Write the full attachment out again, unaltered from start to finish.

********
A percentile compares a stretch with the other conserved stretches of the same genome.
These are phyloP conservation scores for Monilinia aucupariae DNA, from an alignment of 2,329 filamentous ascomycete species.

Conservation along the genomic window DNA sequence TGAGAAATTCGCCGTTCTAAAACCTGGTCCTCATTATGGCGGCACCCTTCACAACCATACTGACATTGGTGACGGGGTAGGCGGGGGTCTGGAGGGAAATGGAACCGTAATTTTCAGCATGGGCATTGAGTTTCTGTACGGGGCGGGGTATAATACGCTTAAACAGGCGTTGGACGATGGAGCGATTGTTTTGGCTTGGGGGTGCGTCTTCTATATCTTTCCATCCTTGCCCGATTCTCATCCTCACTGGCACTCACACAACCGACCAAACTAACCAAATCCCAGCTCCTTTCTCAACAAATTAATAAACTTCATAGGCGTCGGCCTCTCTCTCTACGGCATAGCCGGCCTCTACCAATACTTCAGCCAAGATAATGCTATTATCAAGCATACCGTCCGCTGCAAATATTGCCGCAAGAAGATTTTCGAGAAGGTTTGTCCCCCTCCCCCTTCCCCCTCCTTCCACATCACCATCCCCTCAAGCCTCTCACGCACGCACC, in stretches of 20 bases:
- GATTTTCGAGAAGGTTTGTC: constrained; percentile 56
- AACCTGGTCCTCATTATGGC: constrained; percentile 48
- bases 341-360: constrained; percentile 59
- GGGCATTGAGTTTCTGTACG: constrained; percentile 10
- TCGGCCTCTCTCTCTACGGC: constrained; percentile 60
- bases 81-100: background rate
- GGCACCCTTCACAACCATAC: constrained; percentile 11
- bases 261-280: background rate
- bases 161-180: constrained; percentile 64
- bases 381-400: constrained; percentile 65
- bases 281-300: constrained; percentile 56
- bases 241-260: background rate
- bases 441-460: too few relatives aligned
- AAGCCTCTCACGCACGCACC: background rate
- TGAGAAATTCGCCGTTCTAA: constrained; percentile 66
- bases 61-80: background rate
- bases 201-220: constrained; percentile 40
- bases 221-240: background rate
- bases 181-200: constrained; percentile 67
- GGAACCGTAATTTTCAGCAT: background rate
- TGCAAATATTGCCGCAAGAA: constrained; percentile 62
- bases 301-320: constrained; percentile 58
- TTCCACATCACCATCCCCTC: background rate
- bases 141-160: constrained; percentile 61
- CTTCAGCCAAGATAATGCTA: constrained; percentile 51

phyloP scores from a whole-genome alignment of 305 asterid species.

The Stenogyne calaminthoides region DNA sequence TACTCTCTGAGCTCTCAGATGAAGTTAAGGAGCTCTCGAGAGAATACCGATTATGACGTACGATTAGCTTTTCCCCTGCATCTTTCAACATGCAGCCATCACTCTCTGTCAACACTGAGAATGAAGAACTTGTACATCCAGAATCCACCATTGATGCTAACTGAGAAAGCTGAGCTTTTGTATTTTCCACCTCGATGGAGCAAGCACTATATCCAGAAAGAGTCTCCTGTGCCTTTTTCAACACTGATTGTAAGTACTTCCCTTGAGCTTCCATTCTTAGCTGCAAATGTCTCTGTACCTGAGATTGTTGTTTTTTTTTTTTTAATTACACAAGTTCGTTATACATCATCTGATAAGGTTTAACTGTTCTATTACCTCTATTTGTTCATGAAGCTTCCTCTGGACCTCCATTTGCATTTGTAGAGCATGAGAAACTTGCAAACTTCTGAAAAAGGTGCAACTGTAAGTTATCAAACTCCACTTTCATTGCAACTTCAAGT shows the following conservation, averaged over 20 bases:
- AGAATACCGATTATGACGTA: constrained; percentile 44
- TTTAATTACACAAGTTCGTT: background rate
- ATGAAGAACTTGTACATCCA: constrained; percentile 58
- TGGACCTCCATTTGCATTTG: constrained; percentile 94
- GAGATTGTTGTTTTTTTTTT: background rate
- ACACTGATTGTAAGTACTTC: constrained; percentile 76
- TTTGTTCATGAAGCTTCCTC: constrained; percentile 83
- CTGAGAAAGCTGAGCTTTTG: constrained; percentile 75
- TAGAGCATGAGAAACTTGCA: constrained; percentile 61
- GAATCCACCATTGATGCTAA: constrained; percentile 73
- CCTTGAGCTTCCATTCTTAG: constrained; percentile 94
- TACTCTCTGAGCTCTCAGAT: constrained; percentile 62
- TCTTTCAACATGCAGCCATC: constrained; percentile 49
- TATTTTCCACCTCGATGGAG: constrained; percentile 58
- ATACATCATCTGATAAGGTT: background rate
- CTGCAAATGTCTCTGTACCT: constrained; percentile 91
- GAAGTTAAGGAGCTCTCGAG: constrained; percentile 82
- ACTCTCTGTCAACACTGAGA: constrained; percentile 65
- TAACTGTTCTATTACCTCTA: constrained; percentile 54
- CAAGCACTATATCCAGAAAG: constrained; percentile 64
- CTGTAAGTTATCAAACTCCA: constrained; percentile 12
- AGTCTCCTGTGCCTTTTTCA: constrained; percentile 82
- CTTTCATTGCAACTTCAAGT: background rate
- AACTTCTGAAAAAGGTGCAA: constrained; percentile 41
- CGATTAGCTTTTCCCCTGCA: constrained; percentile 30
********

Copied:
A percentile compares a stretch with the other conserved stretches of the same genome.
These are phyloP conservation scores for Monilinia aucupariae DNA, from an alignment of 2,329 filamentous ascomycete species.

Conservation along the genomic window DNA sequence TGAGAAATTCGCCGTTCTAAAACCTGGTCCTCATTATGGCGGCACCCTTCACAACCATACTGACATTGGTGACGGGGTAGGCGGGGGTCTGGAGGGAAATGGAACCGTAATTTTCAGCATGGGCATTGAGTTTCTGTACGGGGCGGGGTATAATACGCTTAAACAGGCGTTGGACGATGGAGCGATTGTTTTGGCTTGGGGGTGCGTCTTCTATATCTTTCCATCCTTGCCCGATTCTCATCCTCACTGGCACTCACACAACCGACCAAACTAACCAAATCCCAGCTCCTTTCTCAACAAATTAATAAACTTCATAGGCGTCGGCCTCTCTCTCTACGGCATAGCCGGCCTCTACCAATACTTCAGCCAAGATAATGCTATTATCAAGCATACCGTCCGCTGCAAATATTGCCGCAAGAAGATTTTCGAGAAGGTTTGTCCCCCTCCCCCTTCCCCCTCCTTCCACATCACCATCCCCTCAAGCCTCTCACGCACGCACC, in stretches of 20 bases:
- GATTTTCGAGAAGGTTTGTC: constrained; percentile 56
- AACCTGGTCCTCATTATGGC: constrained; percentile 48
- bases 341-360: constrained; percentile 59
- GGGCATTGAGTTTCTGTACG: constrained; percentile 10
- TCGGCCTCTCTCTCTACGGC: constrained; percentile 60
- bases 81-100: background rate
- GGCACCCTTCACAACCATAC: constrained; percentile 11
- bases 261-280: background rate
- bases 161-180: constrained; percentile 64
- bases 381-400: constrained; percentile 65
- bases 281-300: constrained; percentile 56
- bases 241-260: background rate
- bases 441-460: too few relatives aligned
- AAGCCTCTCACGCACGCACC: background rate
- TGAGAAATTCGCCGTTCTAA: constrained; percentile 66
- bases 61-80: background rate
- bases 201-220: constrained; percentile 40
- bases 221-240: background rate
- bases 181-200: constrained; percentile 67
- GGAACCGTAATTTTCAGCAT: background rate
- TGCAAATATTGCCGCAAGAA: constrained; percentile 62
- bases 301-320: constrained; percentile 58
- TTCCACATCACCATCCCCTC: background rate
- bases 141-160: constrained; percentile 61
- CTTCAGCCAAGATAATGCTA: constrained; percentile 51

phyloP scores from a whole-genome alignment of 305 asterid species.

The Stenogyne calaminthoides region DNA sequence TACTCTCTGAGCTCTCAGATGAAGTTAAGGAGCTCTCGAGAGAATACCGATTATGACGTACGATTAGCTTTTCCCCTGCATCTTTCAACATGCAGCCATCACTCTCTGTCAACACTGAGAATGAAGAACTTGTACATCCAGAATCCACCATTGATGCTAACTGAGAAAGCTGAGCTTTTGTATTTTCCACCTCGATGGAGCAAGCACTATATCCAGAAAGAGTCTCCTGTGCCTTTTTCAACACTGATTGTAAGTACTTCCCTTGAGCTTCCATTCTTAGCTGCAAATGTCTCTGTACCTGAGATTGTTGTTTTTTTTTTTTTAATTACACAAGTTCGTTATACATCATCTGATAAGGTTTAACTGTTCTATTACCTCTATTTGTTCATGAAGCTTCCTCTGGACCTCCATTTGCATTTGTAGAGCATGAGAAACTTGCAAACTTCTGAAAAAGGTGCAACTGTAAGTTATCAAACTCCACTTTCATTGCAACTTCAAGT shows the following conservation, averaged over 20 bases:
- AGAATACCGATTATGACGTA: constrained; percentile 44
- TTTAATTACACAAGTTCGTT: background rate
- ATGAAGAACTTGTACATCCA: constrained; percentile 58
- TGGACCTCCATTTGCATTTG: constrained; percentile 94
- GAGATTGTTGTTTTTTTTTT: background rate
- ACACTGATTGTAAGTACTTC: constrained; percentile 76
- TTTGTTCATGAAGCTTCCTC: constrained; percentile 83
- CTGAGAAAGCTGAGCTTTTG: constrained; percentile 75
- TAGAGCATGAGAAACTTGCA: constrained; percentile 61
- GAATCCACCATTGATGCTAA: constrained; percentile 73
- CCTTGAGCTTCCATTCTTAG: constrained; percentile 94
- TACTCTCTGAGCTCTCAGAT: constrained; percentile 62
- TCTTTCAACATGCAGCCATC: constrained; percentile 49
- TATTTTCCACCTCGATGGAG: constrained; percentile 58
- ATACATCATCTGATAAGGTT: background rate
- CTGCAAATGTCTCTGTACCT: constrained; percentile 91
- GAAGTTAAGGAGCTCTCGAG: constrained; percentile 82
- ACTCTCTGTCAACACTGAGA: constrained; percentile 65
- TAACTGTTCTATTACCTCTA: constrained; percentile 54
- CAAGCACTATATCCAGAAAG: constrained; percentile 64
- CTGTAAGTTATCAAACTCCA: constrained; percentile 12
- AGTCTCCTGTGCCTTTTTCA: constrained; percentile 82
- CTTTCATTGCAACTTCAAGT: background rate
- AACTTCTGAAAAAGGTGCAA: constrained; percentile 41
- CGATTAGCTTTTCCCCTGCA: constrained; percentile 30